Bourjois Intense Extrait de Fard Pot Shadows [Review and Swatches]
I’ve been a long time user of Bourjois’s little round pot eyeshadows, and while I consider those to be hits and misses depending on the shades (many tend to have poor color payoff), I can never resist trying out any shadow that says “intense”.
I snapped up two from the new line over the weekend, and thought I’d give it a day or two before a review.
The shades I got are Extrait #03 (pink-beige matte with lots of silver sparkle), and Extrait #08 (deep russet brown metallic).
What it Promises:
Intense color, and twice the coverage with one stroke (in bad English).
They can also be used wet or dry, as a wash of color, or as eye liner.
What it Is:
These shadows are baked, which means more pigments and less fillers like talc and titanium dioxide. Some companies like to claim that this makes them more pigmented, but that’s not always true.
They also tend to be more crumbly, so be careful if you intend to bring them around with you.
The range of shades is not large, but there are some very nice intense, deep shades (the teal and sapphire are outstanding, although my favorite of the lot is the rich russet), a couple of mattes, and a few pale, highlight shades.
Swatches (without an eyeshadow base)
Top row left to right: Bourjois #08 and #03
Bottom row left to right: MAC Sable, and Bourjois (Original Round Pot) Beige Ambre 62
The payoff is good (the pink-beige is not really that sheer - it just sort of blended in with my skin), but the Bourjois Intense Extraits are not exactly very metallic compared to some other shadows. Still, I like the velvety sheen and intense colors of these.
- Reasonably affordable (although Bourjois tends to be on the higher end of drugstore brands here)
- Lasts through an 11-hour day without creasing
- Highly-pigmented. You don’t really need to wear these wet for many of the shades to look opaque. Definitely outstanding compared to the older little round pot formulation.
- Opacity matches the Bourjois Ombre Stretch shadows, which I also love, but Intense Extraits feel a little less creamy, and come in a more interesting variety of textures.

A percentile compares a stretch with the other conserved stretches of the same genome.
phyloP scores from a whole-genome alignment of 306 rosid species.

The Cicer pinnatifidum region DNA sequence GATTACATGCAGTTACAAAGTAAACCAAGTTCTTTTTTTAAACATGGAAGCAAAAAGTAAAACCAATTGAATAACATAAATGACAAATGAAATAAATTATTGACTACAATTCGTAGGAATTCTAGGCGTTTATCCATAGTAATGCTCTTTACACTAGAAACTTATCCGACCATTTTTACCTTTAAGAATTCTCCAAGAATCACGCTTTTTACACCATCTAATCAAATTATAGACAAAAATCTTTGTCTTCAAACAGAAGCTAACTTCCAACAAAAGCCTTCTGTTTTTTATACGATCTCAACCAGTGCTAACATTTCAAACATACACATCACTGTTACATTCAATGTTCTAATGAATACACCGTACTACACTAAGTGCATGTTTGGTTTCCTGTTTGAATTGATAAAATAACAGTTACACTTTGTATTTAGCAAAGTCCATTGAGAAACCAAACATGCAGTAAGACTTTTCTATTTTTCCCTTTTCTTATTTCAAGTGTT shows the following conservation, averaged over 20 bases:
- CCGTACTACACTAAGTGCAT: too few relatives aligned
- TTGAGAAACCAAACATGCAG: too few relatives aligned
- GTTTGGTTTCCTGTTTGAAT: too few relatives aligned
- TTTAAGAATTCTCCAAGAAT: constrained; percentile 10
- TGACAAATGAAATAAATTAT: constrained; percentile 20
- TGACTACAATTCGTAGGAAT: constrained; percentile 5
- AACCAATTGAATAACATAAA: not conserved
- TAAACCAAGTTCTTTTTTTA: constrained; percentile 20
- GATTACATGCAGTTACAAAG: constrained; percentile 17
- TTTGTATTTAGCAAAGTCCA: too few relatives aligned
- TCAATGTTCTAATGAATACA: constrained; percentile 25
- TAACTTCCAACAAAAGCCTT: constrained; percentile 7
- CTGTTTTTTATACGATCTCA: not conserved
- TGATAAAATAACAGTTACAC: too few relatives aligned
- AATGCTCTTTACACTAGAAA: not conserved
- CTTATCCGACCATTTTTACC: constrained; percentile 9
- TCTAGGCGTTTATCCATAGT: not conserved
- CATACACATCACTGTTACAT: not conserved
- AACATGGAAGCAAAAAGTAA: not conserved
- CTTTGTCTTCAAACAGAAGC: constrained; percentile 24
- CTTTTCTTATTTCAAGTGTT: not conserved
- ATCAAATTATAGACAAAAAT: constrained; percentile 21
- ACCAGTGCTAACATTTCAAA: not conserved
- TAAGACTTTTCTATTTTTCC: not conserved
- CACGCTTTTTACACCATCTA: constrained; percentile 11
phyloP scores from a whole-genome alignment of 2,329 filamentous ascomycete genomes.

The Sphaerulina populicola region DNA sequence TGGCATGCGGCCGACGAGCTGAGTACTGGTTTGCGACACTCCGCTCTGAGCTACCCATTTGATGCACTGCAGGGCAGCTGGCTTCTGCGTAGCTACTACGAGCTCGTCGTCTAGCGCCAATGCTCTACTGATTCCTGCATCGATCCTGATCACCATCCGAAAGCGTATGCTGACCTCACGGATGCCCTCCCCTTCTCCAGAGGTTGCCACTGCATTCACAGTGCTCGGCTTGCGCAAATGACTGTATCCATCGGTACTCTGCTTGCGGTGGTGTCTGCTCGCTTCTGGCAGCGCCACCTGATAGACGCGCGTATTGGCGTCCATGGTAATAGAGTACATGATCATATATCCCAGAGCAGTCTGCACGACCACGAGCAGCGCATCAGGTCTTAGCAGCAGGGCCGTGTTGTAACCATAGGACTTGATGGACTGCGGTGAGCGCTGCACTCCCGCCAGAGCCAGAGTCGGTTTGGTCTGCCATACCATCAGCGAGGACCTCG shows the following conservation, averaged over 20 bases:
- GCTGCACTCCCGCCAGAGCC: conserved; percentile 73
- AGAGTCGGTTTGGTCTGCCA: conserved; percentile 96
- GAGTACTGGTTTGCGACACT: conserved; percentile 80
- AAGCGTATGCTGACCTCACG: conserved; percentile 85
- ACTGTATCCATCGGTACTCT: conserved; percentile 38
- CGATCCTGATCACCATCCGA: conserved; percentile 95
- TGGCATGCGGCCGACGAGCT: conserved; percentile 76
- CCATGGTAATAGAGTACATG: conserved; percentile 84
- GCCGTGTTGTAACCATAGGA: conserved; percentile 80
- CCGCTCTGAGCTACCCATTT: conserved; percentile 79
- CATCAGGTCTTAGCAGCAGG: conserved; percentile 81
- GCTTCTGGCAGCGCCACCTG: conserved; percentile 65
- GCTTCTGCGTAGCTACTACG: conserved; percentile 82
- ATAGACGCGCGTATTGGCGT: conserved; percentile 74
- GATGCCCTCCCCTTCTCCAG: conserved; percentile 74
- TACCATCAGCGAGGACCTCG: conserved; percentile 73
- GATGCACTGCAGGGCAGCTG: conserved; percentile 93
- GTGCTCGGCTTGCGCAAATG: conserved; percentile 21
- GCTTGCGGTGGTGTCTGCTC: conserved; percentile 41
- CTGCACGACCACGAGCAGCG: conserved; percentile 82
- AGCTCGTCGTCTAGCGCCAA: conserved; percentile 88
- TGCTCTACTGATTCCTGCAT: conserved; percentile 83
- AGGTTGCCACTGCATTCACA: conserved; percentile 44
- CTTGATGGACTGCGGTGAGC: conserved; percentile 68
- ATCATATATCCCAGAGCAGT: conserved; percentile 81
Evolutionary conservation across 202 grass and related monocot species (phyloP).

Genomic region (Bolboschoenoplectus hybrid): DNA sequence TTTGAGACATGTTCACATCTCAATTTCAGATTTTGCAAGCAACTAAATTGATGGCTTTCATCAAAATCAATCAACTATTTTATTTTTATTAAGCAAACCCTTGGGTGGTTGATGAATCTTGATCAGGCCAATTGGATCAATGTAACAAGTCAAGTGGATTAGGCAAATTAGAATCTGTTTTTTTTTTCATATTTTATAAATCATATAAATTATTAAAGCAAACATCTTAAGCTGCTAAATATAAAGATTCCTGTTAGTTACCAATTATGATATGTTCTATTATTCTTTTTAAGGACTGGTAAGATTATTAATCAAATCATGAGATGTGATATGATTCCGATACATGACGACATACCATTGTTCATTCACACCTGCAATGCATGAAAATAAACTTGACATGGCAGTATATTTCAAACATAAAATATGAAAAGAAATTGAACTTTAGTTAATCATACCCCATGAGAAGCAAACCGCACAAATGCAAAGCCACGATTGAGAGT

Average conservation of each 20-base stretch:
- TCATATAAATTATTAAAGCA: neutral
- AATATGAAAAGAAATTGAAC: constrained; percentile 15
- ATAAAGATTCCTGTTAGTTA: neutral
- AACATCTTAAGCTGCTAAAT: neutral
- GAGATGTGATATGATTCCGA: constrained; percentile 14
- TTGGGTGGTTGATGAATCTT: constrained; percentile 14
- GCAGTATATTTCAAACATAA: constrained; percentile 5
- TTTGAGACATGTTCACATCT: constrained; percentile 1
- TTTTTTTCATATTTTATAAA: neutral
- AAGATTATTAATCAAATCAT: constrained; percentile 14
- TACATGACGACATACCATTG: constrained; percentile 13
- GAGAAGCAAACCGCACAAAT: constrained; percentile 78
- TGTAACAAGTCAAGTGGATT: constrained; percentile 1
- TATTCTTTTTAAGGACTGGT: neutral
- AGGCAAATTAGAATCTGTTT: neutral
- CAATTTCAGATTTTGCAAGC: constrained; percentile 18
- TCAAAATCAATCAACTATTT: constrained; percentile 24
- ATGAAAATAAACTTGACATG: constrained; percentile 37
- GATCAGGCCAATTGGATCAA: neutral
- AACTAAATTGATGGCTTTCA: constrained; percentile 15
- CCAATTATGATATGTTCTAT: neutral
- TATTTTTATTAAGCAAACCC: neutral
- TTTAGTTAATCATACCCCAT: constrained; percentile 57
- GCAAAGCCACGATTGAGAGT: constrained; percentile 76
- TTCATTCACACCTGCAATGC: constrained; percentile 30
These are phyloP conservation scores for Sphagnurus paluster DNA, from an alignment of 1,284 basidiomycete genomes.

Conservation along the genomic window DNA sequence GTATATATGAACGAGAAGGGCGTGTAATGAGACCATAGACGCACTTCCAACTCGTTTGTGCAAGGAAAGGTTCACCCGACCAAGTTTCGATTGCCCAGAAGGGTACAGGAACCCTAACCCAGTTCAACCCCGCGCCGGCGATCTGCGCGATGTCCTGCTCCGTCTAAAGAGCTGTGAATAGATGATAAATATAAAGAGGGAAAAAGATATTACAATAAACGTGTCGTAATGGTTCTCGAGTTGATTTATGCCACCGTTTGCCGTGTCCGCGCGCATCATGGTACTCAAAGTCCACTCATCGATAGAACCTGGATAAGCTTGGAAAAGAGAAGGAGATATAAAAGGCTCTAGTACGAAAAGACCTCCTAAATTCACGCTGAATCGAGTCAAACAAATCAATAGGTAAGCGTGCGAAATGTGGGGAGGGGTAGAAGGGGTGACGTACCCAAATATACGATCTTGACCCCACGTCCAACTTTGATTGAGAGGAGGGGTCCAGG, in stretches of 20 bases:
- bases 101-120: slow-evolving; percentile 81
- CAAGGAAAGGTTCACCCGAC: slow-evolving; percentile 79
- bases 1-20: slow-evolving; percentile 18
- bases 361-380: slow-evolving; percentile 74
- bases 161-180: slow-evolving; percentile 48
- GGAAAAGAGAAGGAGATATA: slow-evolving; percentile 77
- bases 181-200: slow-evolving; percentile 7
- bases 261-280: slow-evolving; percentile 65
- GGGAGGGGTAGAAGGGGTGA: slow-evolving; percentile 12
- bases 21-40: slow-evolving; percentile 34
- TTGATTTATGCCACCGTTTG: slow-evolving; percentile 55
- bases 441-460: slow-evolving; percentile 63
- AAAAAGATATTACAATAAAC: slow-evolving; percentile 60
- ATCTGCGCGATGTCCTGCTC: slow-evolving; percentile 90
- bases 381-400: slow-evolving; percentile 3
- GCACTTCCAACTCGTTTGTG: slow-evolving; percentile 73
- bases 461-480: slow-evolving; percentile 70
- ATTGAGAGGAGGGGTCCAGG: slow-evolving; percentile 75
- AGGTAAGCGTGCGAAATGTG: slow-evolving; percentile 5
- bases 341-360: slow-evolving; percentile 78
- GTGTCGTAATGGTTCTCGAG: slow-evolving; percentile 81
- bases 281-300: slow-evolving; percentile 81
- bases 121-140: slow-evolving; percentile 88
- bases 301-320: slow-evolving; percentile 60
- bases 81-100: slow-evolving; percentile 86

- No mid-tone shades. Most of the shades are light or very dark, with the exception of a medium gold-brown which sort of disappears into NC25-NC30 skins. Not exactly a mid-tone shade.
- You get only 1g of product, as compared to 1.5g with the regular little round pots. And the original round pots are cheaper too.
- The silver specks in #03 tend to fall down during the day, so I suggest leaving this for the weekend or the club, if you don’t own a fixing spray. I had to walk around with “pixie-dust” all over my cheeks at work today.
I really like the metallic russet. If you can get just one, I’d suggest that. It’s a gorgeous, rich, satin red-brown that would be flattering on most eye colors, and you can either pack it on for real drama, or sheer it out for softer shading.
The sparkly pink-beige is SOOO pretty, but you’ll need to spritz yourself with Fix+ just to minimize the glitter fall-out over the next few hours. If you don’t mind that, it’s a gorgeous shade to own, and I haven’t found a really similar dupe elsewhere.
The navy and teal are pretty, but not that unique, really.
If you have money to spare, I’d say get the golden brown (it would be fantastic as a cheekbone highlight for medium to deeper skins) or the metallic beige-platinum (great for pale skins). Get the matte shades only if you don’t have access to other decent, pigmented blacks and browns.
A word of caution if you’re in Asia though. MAC, at 1.5g per shadow, contains 50% more product than the Bourjois Intense, and also works out to be slightly cheaper per gram, if you’re paying full price for the latter.